Roid boy

My father said that Tony had stopped working for Sly after this, because Stallone wanted to be part of his own security detail. The action movies had gone to his head; he thought he really was Rambo. Uncle Tony would go on to work for less showy clients, where Hollywood egos and extravagance wouldn’t interfere with the job. He concentrated on his hobby of diving, where he even developed his own equipment. A few years later he tragically died in a diving accident, around the wreck of the USS San Diego, in 2000. One of his close diving friends wrote a fitting epitaph for him here.
His ashes were cast into the sea, and I only learned years later while trying to get back in touch. The last time I saw him was at my own father’s funeral, and he was still in great shape into his late 50’s- regularly running marathons. The next time I dip my toes in the waters of the Jersey shore I’ll think of him. Unfortunately Google also brought up a hit on VeriSEAL, because his obituary article in the NY Daily News had a Hollywood producer named Marty Richards, one of Tony’s clients, claim that he was a “decorated Navy SEAL,” and “Rambo was based on him.” Uncle Tony never made any such claims to me. He was a police officer in Passaic, who trained in security measures and martial arts, and a hero to his friends, family and those clients he protected; there is no need to claim he was a SEAL to boost him up. And “Rambo” was based on the book First Blood by David Morrell; maybe basing the sequel on a “Back to ‘Nam” story was Tony’s idea, but I never heard about it. It’s sad that the boasting of a Hollywood asshole has to tarnish the memory of a good man who can’t defend himself.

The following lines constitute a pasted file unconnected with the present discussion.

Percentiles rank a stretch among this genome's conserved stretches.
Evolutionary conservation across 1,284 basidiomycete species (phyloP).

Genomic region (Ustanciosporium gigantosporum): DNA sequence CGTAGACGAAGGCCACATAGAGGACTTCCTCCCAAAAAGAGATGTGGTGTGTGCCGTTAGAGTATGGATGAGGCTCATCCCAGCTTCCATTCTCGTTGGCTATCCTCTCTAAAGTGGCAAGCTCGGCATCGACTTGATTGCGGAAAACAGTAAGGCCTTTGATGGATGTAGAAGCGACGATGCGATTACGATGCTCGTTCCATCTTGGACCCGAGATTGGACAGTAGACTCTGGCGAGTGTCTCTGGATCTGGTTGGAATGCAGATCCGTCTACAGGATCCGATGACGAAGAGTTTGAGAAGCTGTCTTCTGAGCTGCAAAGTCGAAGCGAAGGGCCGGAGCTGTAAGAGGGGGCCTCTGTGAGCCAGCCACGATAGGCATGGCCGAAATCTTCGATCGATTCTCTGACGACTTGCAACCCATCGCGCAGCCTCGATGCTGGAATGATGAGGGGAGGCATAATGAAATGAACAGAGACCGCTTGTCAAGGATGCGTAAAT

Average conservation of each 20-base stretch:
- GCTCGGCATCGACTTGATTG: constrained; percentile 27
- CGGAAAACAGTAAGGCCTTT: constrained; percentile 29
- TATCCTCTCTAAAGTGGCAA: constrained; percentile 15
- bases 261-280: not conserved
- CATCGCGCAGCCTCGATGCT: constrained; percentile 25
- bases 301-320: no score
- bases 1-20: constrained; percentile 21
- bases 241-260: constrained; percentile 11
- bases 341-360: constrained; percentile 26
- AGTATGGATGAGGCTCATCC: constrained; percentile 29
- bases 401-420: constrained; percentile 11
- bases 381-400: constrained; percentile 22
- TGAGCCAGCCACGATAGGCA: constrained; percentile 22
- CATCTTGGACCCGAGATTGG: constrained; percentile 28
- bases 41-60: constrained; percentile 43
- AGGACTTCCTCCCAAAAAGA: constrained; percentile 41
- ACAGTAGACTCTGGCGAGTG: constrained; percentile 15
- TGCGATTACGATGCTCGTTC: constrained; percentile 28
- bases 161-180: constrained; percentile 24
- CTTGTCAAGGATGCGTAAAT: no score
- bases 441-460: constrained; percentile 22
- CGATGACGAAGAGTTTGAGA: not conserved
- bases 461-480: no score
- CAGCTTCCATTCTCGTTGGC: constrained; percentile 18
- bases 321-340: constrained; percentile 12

update:

I had the honor of meeting David Morrell several times at Thrillerfest and Bouchercon. Rambo’s Daddy is a gracious and talented writer, and he was kind enough to give me a business card where he sits with Stallone, and my “Uncle” Tony Maffatone stands in the background, on the set of Rambo III:

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Rest in Peace, Uncle Tony. I’ll remember reading The Old Man and the Sea when our families vacationed together on Long Beach Island, and we sat on the porch watching the stormy waves hammer the shoreline; I’ll remember lifting weights on the bench in your back yard with you, and sharing dinner with your family. And whenever I see Stallone hold that survival knife to Brian Dennehy’s throat, warning him “Don’t push it- I’ll give you a war you won’t believe,” I’ll remember that you were on set giving the iconic action star cues on how to handle himself with a weapon.

R.I.P.